The optimal light condition for cannabis growth is somewhere in between these two extremes. If a plant receives too much light, it will produce too much chlorophyll and not enough carotenes. This can lead to problems like bleaching (loss of color) and sunburn (leaf scorching). If a plant receives too little light, it will produce too much carotenes and not enough chlorophyll. This can lead to problems like stunted growth and reduced yields.

The Art of Harvesting

The decision of when to harvest your cannabis crop is possibly the most important task a grower faces. It is important to know the signs of when your plant is ready to be harvested, how to properly harvest, and how to cure your cannabis once it has been harvested. With this guide, you will learn all the tips and tricks you need to know in order to get the most out of your cannabis crop.

When to harvest based on trichomes

Harvesting your cannabis plants is a crucial step in the cultivation process. The timing of the harvest will determine the quality and potency of your buds, so it is important to know when to harvest based on the trichomes.

The trichomes are the tiny, resin-secreting glands that cover the surface of the buds and leaves. These glands contain the majority of the cannabinoids, such as THC and CBD, which are responsible for the psychoactive and medicinal effects of cannabis.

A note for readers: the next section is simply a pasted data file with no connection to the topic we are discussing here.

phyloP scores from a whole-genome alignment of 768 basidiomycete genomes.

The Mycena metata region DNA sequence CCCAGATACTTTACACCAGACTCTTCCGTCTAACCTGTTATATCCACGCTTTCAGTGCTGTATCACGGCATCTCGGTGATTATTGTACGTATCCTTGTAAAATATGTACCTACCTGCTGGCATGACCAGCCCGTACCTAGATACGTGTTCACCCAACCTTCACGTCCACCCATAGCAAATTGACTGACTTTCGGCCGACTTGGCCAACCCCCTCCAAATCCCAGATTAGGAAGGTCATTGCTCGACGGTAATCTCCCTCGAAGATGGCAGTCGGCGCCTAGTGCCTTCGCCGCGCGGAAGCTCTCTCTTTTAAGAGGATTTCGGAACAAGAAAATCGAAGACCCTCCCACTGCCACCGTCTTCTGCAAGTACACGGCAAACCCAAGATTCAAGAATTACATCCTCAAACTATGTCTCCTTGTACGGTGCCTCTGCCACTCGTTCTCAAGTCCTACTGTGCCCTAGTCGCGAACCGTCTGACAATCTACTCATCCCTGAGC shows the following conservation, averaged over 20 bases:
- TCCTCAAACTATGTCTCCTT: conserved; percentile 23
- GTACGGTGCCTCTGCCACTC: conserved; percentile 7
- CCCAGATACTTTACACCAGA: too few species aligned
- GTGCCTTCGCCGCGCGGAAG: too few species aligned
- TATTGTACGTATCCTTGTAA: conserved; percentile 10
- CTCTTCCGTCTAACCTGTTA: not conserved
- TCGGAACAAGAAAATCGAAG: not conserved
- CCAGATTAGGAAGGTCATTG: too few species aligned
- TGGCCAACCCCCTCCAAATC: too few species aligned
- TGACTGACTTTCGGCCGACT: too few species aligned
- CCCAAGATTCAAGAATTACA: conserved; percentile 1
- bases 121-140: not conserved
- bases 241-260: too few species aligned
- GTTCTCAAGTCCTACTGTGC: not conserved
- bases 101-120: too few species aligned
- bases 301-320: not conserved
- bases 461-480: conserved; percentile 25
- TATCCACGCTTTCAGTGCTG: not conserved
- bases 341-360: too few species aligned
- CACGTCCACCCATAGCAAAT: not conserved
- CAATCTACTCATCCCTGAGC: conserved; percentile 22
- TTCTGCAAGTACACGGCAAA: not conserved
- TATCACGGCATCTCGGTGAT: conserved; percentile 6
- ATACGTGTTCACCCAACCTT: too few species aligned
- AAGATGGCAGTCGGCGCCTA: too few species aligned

The color of the trichomes is an indicator of maturity. When they are clear or translucent, the cannabinoids are not yet fully developed and the plant is not ready to harvest. As they mature, they turn from yellow to amber and finally to brown. At this point, they are beginning to degrade and lose their potency.

To determine when your plants are ready to harvest, you will need a magnifying glass orjeweler’s loupe so that you can get a close-up look at the trichomes. Once you have determined that they are mostly amber with just a few clear or translucent ones remaining, it is time to harvest.

When to harvest based on pistils

The simplest way to determine when to harvest your cannabis crop is to look at the pistils.These are the little white “hairs” that protrude from the buds. During the early stages of flowering, these hairs will be white and curl inward. As the plant matures, the pistils will begin to darken and straighten out.

You can start harvesting your crop when about 50-75% of the pistils have darkened andstraightened. At this point, the THC levels will be at their peak and you will get the most psychoactive effect from your buds. If you wait too long to harvest, the THC will begin to degrade and be replaced by CBN (cannabinol), which has more sedative effects.